Disunity in Christ: Uncovering the Hidden Forces that Keep Us Apart by Christena Cleveland.  I can’t push this book enough. I also can’t push Christena Cleveland’s blog enough (and no one is paying me to say that! 😀 It’s a goldmine of resources). This book is a good mix of solid social psychology research and really conversational (and funny) writing. Christena unpacks some of the reasons behind segregated churches, and also has practical advice for leaders on ways to address this. If you’re serious about helping your church become more diverse, and have a heart for reconciliation, this is the book for you. In terms of readability, this is like reading a Tim Keller.

Gracism: The Art of Inclusion by David Anderson. I was introduced to this book during Taylor University’s MLK day celebrations. I listened to a speaker who had worked with David Anderson, and he highly recommended this practical book. This book is perfect if you’re looking for an easy introduction to the importance of racial reconciliation from a Christian perspective. It’s very practical, and since Anderson structures the book by walking through scripture, it would be easy to talk through as a small group, or recommend to a pastor. Anderson has other books I’m keen to read! In terms of readability, this is like reading Max Lucado.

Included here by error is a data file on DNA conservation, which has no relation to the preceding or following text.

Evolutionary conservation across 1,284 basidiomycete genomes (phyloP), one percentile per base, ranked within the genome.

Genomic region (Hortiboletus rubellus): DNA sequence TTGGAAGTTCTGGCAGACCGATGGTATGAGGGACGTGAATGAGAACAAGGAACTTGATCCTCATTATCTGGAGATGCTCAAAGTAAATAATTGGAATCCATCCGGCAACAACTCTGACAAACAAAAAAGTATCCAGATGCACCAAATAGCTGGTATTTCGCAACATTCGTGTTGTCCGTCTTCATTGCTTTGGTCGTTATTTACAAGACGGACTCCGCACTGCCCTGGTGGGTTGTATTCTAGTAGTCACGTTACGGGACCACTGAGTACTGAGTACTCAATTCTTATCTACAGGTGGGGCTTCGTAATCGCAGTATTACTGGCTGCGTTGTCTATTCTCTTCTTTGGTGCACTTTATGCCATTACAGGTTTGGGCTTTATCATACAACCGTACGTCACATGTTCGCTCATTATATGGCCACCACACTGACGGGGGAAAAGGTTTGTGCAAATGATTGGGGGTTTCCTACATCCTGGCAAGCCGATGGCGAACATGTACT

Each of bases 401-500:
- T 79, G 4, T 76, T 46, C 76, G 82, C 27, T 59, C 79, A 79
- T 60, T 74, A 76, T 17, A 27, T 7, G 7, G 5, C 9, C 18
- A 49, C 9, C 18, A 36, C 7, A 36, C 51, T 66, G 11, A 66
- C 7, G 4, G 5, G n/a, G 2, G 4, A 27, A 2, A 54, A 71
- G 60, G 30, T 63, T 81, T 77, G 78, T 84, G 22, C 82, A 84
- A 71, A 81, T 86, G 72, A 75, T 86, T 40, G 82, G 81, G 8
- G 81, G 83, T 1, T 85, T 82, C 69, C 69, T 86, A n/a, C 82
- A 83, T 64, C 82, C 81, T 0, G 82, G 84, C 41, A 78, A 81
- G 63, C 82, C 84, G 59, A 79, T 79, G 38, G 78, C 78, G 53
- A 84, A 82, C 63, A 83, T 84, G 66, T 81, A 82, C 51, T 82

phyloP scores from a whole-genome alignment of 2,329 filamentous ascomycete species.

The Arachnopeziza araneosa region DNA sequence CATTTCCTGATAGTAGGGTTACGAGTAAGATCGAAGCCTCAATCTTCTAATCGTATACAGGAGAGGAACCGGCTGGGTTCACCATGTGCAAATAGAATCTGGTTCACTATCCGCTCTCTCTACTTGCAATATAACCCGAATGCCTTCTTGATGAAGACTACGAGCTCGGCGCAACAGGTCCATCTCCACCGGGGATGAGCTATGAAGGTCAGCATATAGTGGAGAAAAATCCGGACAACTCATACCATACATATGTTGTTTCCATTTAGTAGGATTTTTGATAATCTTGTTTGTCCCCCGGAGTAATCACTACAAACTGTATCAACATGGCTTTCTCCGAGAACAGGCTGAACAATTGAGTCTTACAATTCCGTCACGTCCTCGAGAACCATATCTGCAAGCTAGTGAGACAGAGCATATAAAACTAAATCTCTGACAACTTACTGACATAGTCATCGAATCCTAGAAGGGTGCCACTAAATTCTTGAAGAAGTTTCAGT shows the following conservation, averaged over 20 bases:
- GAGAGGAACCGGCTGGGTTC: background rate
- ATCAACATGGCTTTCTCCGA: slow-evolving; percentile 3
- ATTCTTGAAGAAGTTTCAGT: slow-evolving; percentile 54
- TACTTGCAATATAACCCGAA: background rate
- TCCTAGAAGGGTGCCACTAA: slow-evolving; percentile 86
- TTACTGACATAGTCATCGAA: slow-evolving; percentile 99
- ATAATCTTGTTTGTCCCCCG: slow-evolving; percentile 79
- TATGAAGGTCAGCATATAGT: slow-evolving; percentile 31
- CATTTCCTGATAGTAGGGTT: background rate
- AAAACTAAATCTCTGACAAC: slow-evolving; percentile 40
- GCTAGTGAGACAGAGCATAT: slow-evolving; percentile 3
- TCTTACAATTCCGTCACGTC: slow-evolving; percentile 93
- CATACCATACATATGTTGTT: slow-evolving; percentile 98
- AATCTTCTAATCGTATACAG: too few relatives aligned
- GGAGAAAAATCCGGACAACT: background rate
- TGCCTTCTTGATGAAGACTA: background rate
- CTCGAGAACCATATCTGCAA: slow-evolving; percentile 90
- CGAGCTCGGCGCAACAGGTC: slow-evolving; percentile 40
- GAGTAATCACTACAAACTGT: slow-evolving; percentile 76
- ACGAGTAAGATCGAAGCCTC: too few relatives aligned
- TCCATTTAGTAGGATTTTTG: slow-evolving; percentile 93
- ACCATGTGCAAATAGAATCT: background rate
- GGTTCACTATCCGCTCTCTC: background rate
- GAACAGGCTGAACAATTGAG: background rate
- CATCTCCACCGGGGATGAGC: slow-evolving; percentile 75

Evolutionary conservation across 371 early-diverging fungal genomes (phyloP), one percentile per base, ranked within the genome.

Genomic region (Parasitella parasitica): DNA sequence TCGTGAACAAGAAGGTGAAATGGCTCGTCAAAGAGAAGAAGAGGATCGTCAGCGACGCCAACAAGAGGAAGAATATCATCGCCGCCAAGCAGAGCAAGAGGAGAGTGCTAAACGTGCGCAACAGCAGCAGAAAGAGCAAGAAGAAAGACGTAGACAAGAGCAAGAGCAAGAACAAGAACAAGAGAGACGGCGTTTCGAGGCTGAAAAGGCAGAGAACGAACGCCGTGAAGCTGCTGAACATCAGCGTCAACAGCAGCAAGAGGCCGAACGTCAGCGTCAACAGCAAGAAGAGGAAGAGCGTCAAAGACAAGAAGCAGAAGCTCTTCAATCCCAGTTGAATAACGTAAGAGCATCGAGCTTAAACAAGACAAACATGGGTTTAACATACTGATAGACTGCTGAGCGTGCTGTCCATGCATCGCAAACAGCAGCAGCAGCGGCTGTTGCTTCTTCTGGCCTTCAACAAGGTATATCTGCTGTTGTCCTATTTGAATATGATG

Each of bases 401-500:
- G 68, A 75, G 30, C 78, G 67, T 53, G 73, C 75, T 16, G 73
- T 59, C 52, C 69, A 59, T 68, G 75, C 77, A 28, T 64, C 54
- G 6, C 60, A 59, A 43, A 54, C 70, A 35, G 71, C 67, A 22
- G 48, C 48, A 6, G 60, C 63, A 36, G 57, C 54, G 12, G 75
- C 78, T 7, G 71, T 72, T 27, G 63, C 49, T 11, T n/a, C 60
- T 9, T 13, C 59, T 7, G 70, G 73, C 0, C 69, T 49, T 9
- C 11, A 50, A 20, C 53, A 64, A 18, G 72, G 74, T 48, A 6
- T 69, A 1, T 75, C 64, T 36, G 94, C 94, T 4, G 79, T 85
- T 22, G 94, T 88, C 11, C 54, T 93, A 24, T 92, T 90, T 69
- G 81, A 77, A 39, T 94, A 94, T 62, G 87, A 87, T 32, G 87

51zxi4eyilRoadmap to Reconciliation: Brenda Salter McNeil This is a great book if you’re looking for a practical handbook on Reconciliation. If you’re like… yes, I get the need for reconciliation but what exactly does that process involve? Then this is the book for you. She has great discussion questions for leaders and communities to think about, and literally “maps” a journey of reconciled communities.

 

The End of Memory: Remembering Rightly in a Violent World by Miroslav Volf. I just did a two part summary of the book here on the blog, if you’re interested in knowing what this book is about. This book covers forgiveness, memory, and asks the question: How long should we remember the wrongs we have suffered, and how do we remember rightly, in light of Christ?  Volf is pretty academic. He cites ancient philosophers and current journal articles, and you have to be awake to keep up. But, he also writes beautifully. He has a poetic turn of phrase that makes reading his books really delightful.

KINGDOM

Out of Sorts: Making Peace with an Evolving Faith by Sarah Bessey. I love Sarah’s blog and her style of writing. It’s really poetic, but conversational. Each chapter looks at a different topic- the institutional church, grief and lament, mutuality in marriage, social justice, community, ancient spiritual practices- and Sarah talks about how her appreciation and relationship with these different aspects of her faith have grown and changed. She quotes poets and mystics and Dallas Willard, and this is a great book for anyone who is wrestling with their faith, or the changes they’ve found in their faith. I wrote about it here and here, and here’s my review on amazon.

Advertisements

One thought on “Bookshelf

  1. Pingback: Jesus, friend of sinners | bridginghope

Leave a Reply

Fill in your details below or click an icon to log in:

WordPress.com Logo

You are commenting using your WordPress.com account. Log Out / Change )

Twitter picture

You are commenting using your Twitter account. Log Out / Change )

Facebook photo

You are commenting using your Facebook account. Log Out / Change )

Google+ photo

You are commenting using your Google+ account. Log Out / Change )

Connecting to %s